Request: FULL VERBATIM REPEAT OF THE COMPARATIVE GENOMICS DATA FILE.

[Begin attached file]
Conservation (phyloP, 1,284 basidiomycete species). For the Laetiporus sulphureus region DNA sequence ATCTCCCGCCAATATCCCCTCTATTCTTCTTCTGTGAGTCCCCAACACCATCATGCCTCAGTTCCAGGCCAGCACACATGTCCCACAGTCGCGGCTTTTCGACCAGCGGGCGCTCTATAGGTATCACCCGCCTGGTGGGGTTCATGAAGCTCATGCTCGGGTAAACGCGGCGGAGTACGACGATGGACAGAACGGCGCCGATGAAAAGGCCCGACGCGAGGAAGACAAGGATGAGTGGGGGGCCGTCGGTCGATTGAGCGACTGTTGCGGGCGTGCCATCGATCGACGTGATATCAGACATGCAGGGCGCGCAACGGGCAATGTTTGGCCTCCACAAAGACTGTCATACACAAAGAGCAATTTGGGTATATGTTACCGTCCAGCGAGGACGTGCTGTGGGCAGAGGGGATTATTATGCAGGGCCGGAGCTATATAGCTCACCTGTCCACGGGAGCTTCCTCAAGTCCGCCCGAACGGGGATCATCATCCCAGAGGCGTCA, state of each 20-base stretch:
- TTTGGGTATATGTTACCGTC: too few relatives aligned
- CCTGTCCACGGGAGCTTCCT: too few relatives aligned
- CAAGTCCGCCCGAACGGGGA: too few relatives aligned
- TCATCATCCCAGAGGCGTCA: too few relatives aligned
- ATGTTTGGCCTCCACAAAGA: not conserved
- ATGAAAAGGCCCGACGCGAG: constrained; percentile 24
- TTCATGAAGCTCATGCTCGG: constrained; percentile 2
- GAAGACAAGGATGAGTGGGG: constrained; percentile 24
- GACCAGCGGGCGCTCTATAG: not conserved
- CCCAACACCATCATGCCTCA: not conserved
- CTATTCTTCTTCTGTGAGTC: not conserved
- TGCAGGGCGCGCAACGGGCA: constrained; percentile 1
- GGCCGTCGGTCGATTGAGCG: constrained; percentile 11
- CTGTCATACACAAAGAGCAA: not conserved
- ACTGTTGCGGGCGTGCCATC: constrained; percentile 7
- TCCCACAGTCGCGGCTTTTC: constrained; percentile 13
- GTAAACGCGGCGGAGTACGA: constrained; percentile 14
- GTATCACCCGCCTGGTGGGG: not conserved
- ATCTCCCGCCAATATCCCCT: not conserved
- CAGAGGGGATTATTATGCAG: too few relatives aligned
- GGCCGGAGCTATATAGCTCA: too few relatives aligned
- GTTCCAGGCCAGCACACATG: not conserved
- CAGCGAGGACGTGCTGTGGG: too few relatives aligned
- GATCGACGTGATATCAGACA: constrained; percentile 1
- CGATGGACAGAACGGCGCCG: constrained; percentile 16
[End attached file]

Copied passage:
Conservation (phyloP, 1,284 basidiomycete species). For the Laetiporus sulphureus region DNA sequence ATCTCCCGCCAATATCCCCTCTATTCTTCTTCTGTGAGTCCCCAACACCATCATGCCTCAGTTCCAGGCCAGCACACATGTCCCACAGTCGCGGCTTTTCGACCAGCGGGCGCTCTATAGGTATCACCCGCCTGGTGGGGTTCATGAAGCTCATGCTCGGGTAAACGCGGCGGAGTACGACGATGGACAGAACGGCGCCGATGAAAAGGCCCGACGCGAGGAAGACAAGGATGAGTGGGGGGCCGTCGGTCGATTGAGCGACTGTTGCGGGCGTGCCATCGATCGACGTGATATCAGACATGCAGGGCGCGCAACGGGCAATGTTTGGCCTCCACAAAGACTGTCATACACAAAGAGCAATTTGGGTATATGTTACCGTCCAGCGAGGACGTGCTGTGGGCAGAGGGGATTATTATGCAGGGCCGGAGCTATATAGCTCACCTGTCCACGGGAGCTTCCTCAAGTCCGCCCGAACGGGGATCATCATCCCAGAGGCGTCA, state of each 20-base stretch:
- TTTGGGTATATGTTACCGTC: too few relatives aligned
- CCTGTCCACGGGAGCTTCCT: too few relatives aligned
- CAAGTCCGCCCGAACGGGGA: too few relatives aligned
- TCATCATCCCAGAGGCGTCA: too few relatives aligned
- ATGTTTGGCCTCCACAAAGA: not conserved
- ATGAAAAGGCCCGACGCGAG: constrained; percentile 24
- TTCATGAAGCTCATGCTCGG: constrained; percentile 2
- GAAGACAAGGATGAGTGGGG: constrained; percentile 24
- GACCAGCGGGCGCTCTATAG: not conserved
- CCCAACACCATCATGCCTCA: not conserved
- CTATTCTTCTTCTGTGAGTC: not conserved
- TGCAGGGCGCGCAACGGGCA: constrained; percentile 1
- GGCCGTCGGTCGATTGAGCG: constrained; percentile 11
- CTGTCATACACAAAGAGCAA: not conserved
- ACTGTTGCGGGCGTGCCATC: constrained; percentile 7
- TCCCACAGTCGCGGCTTTTC: constrained; percentile 13
- GTAAACGCGGCGGAGTACGA: constrained; percentile 14
- GTATCACCCGCCTGGTGGGG: not conserved
- ATCTCCCGCCAATATCCCCT: not conserved
- CAGAGGGGATTATTATGCAG: too few relatives aligned
- GGCCGGAGCTATATAGCTCA: too few relatives aligned
- GTTCCAGGCCAGCACACATG: not conserved
- CAGCGAGGACGTGCTGTGGG: too few relatives aligned
- GATCGACGTGATATCAGACA: constrained; percentile 1
- CGATGGACAGAACGGCGCCG: constrained; percentile 16